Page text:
Using gold nanoparticles and a thin layer organosilanes, Jan Genzer and associates from North Carolina State University, developed a new material that could be used to make better filters, more efficient sensors, and faster catalysts. "The distinguishing feature of our approach is that the particles follow a pre-designed chemical template provided by the organosilane sticky groups," said Genzer. "The ability to manipulate the underlying template allows us to prepare gradient structures of nanoparticles with varying characteristics." To build the substance, Genzer prepares a very thin layer of organosilanes, sticky molecules with a head and a tail, on a rectangular surface of silica. The head glues to the surface, while the tail sticks out, acting like a hook waiting for a gold nanoparticle to attach to it. The scientists dip the material in a solution containing negatively charged gold nanoparticles. Contact Karen McNulty Walsh from the U.S. Department of Energy's Brookhaven National Laboratory at firstname.lastname@example.org, or phone, (631) 344-8350.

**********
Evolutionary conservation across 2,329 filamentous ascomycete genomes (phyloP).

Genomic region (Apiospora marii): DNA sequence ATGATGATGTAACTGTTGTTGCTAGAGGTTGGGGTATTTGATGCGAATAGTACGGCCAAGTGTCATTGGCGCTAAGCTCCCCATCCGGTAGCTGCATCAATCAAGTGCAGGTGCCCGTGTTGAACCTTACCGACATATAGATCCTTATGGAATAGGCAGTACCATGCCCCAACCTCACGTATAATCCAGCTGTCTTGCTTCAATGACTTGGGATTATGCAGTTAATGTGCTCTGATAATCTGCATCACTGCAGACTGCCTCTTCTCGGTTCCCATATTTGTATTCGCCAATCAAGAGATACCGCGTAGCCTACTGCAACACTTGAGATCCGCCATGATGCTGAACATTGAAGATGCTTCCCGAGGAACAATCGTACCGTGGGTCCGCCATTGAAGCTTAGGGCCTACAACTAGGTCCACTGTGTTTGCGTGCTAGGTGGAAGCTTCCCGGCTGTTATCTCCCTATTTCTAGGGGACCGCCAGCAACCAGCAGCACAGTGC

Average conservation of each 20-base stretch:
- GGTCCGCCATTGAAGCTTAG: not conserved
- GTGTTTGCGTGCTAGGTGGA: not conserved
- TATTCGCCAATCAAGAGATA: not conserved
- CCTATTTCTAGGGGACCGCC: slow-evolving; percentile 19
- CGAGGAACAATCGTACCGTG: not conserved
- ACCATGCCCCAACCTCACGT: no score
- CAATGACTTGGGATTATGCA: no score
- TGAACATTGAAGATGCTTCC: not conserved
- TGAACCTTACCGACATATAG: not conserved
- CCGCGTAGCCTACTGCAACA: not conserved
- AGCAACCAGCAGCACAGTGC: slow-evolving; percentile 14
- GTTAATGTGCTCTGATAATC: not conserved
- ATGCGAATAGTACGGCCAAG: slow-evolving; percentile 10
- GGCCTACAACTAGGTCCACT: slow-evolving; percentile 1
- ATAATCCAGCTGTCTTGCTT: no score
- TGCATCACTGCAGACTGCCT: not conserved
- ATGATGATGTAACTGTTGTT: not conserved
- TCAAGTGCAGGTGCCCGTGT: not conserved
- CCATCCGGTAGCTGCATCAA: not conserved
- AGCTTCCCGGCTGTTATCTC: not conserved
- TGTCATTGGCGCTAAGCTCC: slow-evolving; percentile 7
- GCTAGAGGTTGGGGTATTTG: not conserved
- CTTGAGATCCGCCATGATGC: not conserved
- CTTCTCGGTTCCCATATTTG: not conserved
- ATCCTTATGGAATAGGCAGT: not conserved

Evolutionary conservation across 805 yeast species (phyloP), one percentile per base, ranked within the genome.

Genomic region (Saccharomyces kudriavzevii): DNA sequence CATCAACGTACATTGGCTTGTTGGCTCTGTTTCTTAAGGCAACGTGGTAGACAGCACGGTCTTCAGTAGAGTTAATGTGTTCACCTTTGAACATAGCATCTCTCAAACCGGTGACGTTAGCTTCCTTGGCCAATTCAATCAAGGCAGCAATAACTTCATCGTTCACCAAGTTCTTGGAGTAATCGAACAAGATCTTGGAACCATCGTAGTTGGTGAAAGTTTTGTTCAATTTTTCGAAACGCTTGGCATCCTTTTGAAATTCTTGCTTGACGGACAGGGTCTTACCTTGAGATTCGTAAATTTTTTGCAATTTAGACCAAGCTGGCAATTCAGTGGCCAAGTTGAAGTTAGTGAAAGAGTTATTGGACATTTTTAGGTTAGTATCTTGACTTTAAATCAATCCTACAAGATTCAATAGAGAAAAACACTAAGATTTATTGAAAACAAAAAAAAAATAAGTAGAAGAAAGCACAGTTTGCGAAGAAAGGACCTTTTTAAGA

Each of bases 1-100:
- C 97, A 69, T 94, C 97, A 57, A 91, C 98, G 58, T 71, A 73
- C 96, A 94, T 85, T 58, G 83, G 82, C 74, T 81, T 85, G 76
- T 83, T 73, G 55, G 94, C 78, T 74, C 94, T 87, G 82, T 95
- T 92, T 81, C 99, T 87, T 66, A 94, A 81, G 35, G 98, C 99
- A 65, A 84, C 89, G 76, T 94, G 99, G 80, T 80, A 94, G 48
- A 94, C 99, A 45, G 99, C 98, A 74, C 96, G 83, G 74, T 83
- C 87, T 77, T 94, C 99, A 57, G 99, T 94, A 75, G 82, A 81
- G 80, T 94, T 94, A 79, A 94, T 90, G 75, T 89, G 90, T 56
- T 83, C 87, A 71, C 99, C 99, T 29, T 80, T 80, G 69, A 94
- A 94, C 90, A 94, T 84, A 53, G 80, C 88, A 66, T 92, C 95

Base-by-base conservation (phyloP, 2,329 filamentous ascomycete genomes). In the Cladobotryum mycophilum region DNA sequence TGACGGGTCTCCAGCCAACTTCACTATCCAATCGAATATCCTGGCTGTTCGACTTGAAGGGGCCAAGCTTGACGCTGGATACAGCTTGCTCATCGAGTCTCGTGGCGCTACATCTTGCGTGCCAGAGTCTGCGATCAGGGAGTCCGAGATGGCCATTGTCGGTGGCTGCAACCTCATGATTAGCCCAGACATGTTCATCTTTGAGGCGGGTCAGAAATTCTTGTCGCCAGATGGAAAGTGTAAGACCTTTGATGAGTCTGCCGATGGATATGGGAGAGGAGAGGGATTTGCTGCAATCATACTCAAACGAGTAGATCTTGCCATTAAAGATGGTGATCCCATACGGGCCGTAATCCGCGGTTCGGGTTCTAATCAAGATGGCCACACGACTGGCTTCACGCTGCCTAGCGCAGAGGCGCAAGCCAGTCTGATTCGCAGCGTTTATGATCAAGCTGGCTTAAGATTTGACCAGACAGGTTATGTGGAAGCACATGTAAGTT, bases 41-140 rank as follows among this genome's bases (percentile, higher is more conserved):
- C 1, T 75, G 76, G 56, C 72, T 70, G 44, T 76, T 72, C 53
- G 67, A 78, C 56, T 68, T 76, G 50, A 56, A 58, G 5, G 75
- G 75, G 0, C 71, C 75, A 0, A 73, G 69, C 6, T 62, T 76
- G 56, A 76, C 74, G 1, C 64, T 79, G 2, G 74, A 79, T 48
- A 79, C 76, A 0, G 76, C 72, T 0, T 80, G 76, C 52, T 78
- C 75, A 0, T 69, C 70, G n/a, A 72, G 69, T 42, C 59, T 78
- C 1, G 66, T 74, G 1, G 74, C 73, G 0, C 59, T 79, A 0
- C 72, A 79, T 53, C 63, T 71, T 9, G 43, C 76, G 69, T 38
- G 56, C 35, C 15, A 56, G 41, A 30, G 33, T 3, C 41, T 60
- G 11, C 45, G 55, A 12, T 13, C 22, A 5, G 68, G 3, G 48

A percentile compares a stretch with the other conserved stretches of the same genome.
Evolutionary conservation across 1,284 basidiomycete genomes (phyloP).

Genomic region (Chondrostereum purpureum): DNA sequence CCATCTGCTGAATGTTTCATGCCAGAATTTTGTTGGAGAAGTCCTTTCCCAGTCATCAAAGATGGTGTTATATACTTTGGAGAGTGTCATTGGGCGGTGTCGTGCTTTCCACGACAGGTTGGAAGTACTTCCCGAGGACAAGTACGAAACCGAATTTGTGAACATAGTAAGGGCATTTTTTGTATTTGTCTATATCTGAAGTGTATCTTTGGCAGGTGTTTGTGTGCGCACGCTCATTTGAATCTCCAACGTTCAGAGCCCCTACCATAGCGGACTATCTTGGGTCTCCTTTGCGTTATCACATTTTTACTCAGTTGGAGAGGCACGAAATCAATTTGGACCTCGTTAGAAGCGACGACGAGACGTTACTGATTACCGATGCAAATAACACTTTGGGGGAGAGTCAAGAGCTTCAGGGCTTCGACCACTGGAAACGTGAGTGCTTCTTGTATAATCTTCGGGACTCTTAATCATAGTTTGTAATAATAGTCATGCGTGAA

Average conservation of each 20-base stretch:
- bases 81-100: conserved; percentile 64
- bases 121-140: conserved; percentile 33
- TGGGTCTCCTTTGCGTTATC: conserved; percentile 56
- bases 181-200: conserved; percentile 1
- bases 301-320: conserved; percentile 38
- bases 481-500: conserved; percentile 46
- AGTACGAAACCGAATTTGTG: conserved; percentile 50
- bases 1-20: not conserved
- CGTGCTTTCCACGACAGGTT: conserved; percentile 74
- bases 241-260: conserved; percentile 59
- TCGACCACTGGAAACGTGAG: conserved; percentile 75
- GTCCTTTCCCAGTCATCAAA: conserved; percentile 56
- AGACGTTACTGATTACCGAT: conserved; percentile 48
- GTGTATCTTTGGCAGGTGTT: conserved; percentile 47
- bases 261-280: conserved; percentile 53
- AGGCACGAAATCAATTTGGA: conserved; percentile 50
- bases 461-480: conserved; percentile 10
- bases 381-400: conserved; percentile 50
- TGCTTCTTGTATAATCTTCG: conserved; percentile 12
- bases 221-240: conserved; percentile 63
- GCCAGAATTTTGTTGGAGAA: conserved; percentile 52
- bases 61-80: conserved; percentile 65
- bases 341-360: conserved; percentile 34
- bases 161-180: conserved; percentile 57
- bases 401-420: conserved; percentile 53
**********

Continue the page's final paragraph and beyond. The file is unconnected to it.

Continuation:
An in-depth survey of 700 current and future users of 3D printing holds few surprises, but results emphasize some major trends already in progress. Two standouts are the big growth in end-use parts and metal additive manufacturing (AM) most respondents expect.
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